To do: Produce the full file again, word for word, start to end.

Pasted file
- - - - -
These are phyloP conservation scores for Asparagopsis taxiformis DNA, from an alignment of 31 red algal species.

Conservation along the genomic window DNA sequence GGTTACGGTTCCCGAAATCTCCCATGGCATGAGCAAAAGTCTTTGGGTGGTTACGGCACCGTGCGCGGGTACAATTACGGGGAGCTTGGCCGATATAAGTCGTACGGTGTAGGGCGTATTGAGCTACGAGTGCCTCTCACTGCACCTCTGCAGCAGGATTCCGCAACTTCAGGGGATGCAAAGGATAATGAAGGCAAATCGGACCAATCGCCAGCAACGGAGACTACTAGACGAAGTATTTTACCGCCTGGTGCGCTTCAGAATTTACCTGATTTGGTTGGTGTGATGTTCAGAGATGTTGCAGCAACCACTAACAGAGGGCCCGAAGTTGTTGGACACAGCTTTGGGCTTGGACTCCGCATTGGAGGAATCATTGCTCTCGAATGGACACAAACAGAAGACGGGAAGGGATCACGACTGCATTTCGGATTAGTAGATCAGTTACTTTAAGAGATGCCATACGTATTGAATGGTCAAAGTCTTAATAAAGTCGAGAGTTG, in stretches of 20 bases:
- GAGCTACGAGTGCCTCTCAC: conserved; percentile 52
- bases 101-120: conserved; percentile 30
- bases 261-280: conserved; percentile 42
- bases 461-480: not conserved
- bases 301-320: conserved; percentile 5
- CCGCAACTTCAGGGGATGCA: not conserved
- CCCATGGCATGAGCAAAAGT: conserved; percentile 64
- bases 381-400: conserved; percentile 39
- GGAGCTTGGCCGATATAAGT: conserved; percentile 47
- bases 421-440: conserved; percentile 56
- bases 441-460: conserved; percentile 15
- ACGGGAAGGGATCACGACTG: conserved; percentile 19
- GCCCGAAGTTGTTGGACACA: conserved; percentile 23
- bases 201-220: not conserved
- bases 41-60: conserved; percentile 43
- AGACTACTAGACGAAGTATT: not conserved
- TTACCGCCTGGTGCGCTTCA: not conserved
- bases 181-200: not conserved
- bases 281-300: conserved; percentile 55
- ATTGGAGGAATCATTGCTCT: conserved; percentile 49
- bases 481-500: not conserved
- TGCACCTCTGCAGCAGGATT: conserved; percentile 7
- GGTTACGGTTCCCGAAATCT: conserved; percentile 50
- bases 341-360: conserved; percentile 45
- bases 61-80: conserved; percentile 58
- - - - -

These are phyloP conservation scores for Asparagopsis taxiformis DNA, from an alignment of 31 red algal species.

Conservation along the genomic window DNA sequence GGTTACGGTTCCCGAAATCTCCCATGGCATGAGCAAAAGTCTTTGGGTGGTTACGGCACCGTGCGCGGGTACAATTACGGGGAGCTTGGCCGATATAAGTCGTACGGTGTAGGGCGTATTGAGCTACGAGTGCCTCTCACTGCACCTCTGCAGCAGGATTCCGCAACTTCAGGGGATGCAAAGGATAATGAAGGCAAATCGGACCAATCGCCAGCAACGGAGACTACTAGACGAAGTATTTTACCGCCTGGTGCGCTTCAGAATTTACCTGATTTGGTTGGTGTGATGTTCAGAGATGTTGCAGCAACCACTAACAGAGGGCCCGAAGTTGTTGGACACAGCTTTGGGCTTGGACTCCGCATTGGAGGAATCATTGCTCTCGAATGGACACAAACAGAAGACGGGAAGGGATCACGACTGCATTTCGGATTAGTAGATCAGTTACTTTAAGAGATGCCATACGTATTGAATGGTCAAAGTCTTAATAAAGTCGAGAGTTG, in stretches of 20 bases:
- GAGCTACGAGTGCCTCTCAC: conserved; percentile 52
- bases 101-120: conserved; percentile 30
- bases 261-280: conserved; percentile 42
- bases 461-480: not conserved
- bases 301-320: conserved; percentile 5
- CCGCAACTTCAGGGGATGCA: not conserved
- CCCATGGCATGAGCAAAAGT: conserved; percentile 64
- bases 381-400: conserved; percentile 39
- GGAGCTTGGCCGATATAAGT: conserved; percentile 47
- bases 421-440: conserved; percentile 56
- bases 441-460: conserved; percentile 15
- ACGGGAAGGGATCACGACTG: conserved; percentile 19
- GCCCGAAGTTGTTGGACACA: conserved; percentile 23
- bases 201-220: not conserved
- bases 41-60: conserved; percentile 43
- AGACTACTAGACGAAGTATT: not conserved
- TTACCGCCTGGTGCGCTTCA: not conserved
- bases 181-200: not conserved
- bases 281-300: conserved; percentile 55
- ATTGGAGGAATCATTGCTCT: conserved; percentile 49
- bases 481-500: not conserved
- TGCACCTCTGCAGCAGGATT: conserved; percentile 7
- GGTTACGGTTCCCGAAATCT: conserved; percentile 50
- bases 341-360: conserved; percentile 45
- bases 61-80: conserved; percentile 58